We acknowledge the cases cited by the dissent from other courts of appeal which have permitted the People to appeal from grants of probation where the trial court has declared a charge a misdemeanor under section 17, subdivision (b). Those cases, however, either ignored or did not discuss the plain, unambiguous, and controlling language of section 1238, subdivision (d). In People v. Bailey (1996) 45 Cal.App.4th 926, 53 Cal.Rptr.2d 198, review denied, the court of appeal squarely confronted the issue and held, as we do, that the People must challenge an order granting probation (or order underlying the grant of probation as here) through a writ petition. Many other courts have proceeded to review orders underlying a grant of probation through a petition for extraordinary relief. (See, e.g., People v. Superior Court (Alvarez) (1997) 14 Cal.4th 968, 60 Cal.Rptr.2d 93, 928 P.2d 1171; People v. Superior Court (Alvarado) (1989) 207 Cal.App.3d 464, 255 Cal.Rptr. 46; People v. Superior Court (Frietag) (1988) 204 Cal.App.3d 247, 250 Cal.Rptr. 912.)
Our holding does not conflict with the rule that an illegal sentence may be corrected at any time. (See, e.g., People v. Serrato (1973) 9 Cal.3d 753, 763, 109 Cal.Rptr. 65, 512 P.2d 289.) That rule, which may operate in either the defendant's favor or detriment depending on the nature of the error, has never rendered an illegal sentence appealable at any time. (See, e.g., Cal.Criminal Law, Procedure and Practice (Cont.Ed.Bar 1996) § 38.34, pp. 1048-1049 [vacating and correcting void sentences through motion procedure followed by writ review].) The right to an appeal should not be confused with the right to review. The People clearly have recourse when they believe the trial court has unlawfully declared an offense a misdemeanor. The nature of that recourse-appeal or writ-depends on whether probation is granted.
The dissent posits a hypothetical case in which a first degree murder conviction is improperly reduced under section 17, subdivision (b) to “misdemeanor first degree murder.” If the defendant were granted probation after such an order, the People would have 60 days within which to file a petition for a writ of mandate or prohibition under section 1238, subdivision (d). If the court did not grant probation and instead imposed a jail sentence, the People could file a notice of appeal within 60 days thereafter. In a case of clear error, such as the one suggested by the dissent, we have every reason to believe a writ would promptly be granted. Under the dissent's hypothetical, if the People were required to appeal, a first degree murderer erroneously placed on probation would be released into society for a year or more while an appeal was pending. We doubt that any district attorney would consider writ review, which normally is a speedier remedy, an unreasonable burden in such a case.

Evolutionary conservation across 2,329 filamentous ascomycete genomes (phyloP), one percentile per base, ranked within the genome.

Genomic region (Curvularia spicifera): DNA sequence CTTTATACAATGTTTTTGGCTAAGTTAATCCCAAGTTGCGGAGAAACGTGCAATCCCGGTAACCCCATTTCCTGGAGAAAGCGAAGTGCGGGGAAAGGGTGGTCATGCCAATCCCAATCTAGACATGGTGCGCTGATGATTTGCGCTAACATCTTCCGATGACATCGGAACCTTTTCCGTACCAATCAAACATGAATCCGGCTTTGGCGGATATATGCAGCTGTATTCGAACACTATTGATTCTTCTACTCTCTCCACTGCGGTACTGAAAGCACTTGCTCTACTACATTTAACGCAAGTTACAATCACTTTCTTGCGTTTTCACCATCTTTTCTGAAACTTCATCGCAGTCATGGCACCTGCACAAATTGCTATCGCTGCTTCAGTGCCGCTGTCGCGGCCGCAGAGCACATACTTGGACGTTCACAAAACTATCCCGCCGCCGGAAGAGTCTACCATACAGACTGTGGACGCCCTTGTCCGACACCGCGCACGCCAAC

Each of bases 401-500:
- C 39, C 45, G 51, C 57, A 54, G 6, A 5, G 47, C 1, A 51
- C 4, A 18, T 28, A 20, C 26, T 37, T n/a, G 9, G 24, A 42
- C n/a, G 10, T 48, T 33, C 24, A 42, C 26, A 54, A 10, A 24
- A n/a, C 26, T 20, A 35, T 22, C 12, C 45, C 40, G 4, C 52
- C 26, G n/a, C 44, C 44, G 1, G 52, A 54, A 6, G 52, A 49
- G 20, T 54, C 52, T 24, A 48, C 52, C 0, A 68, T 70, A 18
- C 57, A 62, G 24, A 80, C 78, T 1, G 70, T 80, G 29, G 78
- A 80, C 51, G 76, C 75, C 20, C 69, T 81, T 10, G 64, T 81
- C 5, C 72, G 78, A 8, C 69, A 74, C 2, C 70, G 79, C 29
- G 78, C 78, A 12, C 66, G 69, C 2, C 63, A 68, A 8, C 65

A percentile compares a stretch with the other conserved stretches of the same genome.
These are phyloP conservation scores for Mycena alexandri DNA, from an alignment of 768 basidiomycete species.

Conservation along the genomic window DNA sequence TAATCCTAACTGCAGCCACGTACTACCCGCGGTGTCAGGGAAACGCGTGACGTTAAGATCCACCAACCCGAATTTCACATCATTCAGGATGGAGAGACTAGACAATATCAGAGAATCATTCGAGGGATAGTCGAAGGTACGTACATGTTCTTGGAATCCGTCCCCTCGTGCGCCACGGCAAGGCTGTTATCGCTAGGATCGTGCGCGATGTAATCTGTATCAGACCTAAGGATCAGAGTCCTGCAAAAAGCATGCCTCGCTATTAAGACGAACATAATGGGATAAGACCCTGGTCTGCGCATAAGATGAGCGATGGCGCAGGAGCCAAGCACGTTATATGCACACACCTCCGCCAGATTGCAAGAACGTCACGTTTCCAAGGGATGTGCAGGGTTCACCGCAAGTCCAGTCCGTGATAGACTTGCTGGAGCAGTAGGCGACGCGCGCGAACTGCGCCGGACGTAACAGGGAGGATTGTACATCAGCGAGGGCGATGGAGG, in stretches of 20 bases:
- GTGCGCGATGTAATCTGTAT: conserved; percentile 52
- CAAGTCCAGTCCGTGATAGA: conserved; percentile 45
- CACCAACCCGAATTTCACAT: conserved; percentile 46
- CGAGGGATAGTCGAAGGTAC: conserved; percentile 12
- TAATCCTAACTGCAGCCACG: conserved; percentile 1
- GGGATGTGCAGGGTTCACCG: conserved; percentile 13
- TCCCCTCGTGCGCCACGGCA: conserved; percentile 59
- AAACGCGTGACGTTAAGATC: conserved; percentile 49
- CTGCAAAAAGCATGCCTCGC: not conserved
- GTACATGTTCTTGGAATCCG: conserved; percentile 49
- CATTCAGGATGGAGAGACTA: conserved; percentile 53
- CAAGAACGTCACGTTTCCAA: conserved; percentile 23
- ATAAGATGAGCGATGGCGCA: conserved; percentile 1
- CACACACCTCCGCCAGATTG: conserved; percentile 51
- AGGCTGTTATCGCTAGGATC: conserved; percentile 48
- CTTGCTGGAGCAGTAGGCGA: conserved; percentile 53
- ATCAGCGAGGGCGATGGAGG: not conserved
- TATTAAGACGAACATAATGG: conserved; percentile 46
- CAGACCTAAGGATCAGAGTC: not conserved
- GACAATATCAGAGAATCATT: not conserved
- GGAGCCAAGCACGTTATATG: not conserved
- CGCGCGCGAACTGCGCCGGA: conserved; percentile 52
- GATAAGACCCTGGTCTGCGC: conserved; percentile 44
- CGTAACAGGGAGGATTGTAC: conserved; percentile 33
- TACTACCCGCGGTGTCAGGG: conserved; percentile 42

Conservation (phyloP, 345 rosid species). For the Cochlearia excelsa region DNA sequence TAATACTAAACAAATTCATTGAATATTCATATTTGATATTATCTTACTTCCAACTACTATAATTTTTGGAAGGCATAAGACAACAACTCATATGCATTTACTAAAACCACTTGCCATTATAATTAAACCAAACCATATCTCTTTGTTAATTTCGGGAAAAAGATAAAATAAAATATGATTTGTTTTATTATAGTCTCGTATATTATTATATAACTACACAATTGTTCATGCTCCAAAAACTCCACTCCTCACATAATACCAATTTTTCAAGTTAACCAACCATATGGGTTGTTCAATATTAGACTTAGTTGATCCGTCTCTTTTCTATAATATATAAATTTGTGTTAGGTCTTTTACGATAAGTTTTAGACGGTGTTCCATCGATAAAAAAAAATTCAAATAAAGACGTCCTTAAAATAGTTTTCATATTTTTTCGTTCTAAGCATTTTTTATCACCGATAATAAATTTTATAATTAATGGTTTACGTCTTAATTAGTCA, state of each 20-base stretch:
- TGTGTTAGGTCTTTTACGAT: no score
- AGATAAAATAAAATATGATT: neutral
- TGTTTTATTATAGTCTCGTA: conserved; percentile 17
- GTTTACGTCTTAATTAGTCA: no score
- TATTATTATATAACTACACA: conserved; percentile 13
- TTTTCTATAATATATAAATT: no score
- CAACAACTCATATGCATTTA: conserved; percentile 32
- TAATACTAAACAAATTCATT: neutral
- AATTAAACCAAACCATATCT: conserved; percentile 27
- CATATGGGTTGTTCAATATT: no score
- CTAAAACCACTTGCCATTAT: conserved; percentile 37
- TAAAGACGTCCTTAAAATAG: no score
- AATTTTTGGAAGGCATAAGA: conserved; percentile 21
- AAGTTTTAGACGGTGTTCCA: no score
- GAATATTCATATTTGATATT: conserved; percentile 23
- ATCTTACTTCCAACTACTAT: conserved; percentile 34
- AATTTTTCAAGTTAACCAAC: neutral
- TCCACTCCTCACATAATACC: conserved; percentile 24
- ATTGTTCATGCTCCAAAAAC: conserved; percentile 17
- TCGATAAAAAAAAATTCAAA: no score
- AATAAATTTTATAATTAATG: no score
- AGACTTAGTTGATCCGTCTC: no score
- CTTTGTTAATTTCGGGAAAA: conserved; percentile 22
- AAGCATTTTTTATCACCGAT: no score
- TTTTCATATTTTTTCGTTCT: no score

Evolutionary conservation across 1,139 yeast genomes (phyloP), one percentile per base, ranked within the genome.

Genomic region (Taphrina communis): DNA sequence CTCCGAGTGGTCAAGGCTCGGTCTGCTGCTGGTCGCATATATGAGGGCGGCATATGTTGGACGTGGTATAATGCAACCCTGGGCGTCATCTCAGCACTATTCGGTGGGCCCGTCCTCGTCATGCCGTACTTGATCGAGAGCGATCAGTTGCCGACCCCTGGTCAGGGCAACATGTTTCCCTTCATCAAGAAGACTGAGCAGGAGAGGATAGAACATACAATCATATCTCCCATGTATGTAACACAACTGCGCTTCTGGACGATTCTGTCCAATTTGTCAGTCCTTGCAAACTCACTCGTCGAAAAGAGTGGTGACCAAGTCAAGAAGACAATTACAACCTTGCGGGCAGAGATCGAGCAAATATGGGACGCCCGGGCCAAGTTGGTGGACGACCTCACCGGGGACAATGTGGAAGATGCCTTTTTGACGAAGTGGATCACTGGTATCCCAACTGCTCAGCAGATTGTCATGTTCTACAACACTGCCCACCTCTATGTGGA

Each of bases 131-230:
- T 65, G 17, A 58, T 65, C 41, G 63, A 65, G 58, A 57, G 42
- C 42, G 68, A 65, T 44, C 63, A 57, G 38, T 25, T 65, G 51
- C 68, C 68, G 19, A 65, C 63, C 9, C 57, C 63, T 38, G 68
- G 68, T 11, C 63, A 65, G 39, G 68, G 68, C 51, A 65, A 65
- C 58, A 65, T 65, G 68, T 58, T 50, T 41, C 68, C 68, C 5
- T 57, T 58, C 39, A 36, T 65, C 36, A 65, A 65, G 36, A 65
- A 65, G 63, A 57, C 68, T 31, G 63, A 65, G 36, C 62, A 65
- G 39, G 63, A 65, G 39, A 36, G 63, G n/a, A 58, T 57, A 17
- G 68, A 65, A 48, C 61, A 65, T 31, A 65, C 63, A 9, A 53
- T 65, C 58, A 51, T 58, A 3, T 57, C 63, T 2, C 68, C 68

The dissent suggests our holding has deprived the People of a ruling on an issue of first impression, i.e., whether the violation of Welfare and Institutions Code section 14014 in this case is a straight felony or a “wobbler.” The problem here lies not with our decision, but with the People's apparent willingness to gamble that a different panel of judges from this court might reach a different result than did the panel in Robles. The lawyers who appeared and briefed the Robles case are the very same lawyers appearing before us in the instant appeal. Surely, the deputy district attorney here was on notice that he had to file a writ petition if he desired to challenge the trial court's order underlying the grant of probation in this case. (People v. Robles, supra, 52 Cal.App.4th at p. 160, 60 Cal.Rptr.2d 419.)
Our decision in Robles is dispositive of the threshold, jurisdictional issue in this case. We believe Robles and the decision in Bailey accurately reflect the express intention of the Legislature to require the People to seek review of orders underlying the grant of probation, even where the court imposes sentence, through a timely petition for a writ of mandate or prohibition. (§ 1238, subd. (d); People v. Robles, supra, 52 Cal.App.4th 157, 60 Cal.Rptr.2d 419; People v. Bailey, supra, 45 Cal.App.4th 926, 53 Cal.Rptr.2d 198.)
This appeal is dismissed.
I respectfully dissent. I continue to believe that the majority opinion in People v. Robles (l997) 52 Cal.App.4th l57, 60 Cal.Rptr.2d 419 (Yegan, J. dissenting), which relied upon People v. Bailey (l996) 45 Cal.App.4th 926, 53 Cal.Rptr.2d 198, were erroneously decided. “An appeal may be taken by the People from ․ [t]he imposition of an unlawful sentence, ․ a sentence not authorized by law․” (Pen.Code, § 1238, subd. (a)(10).)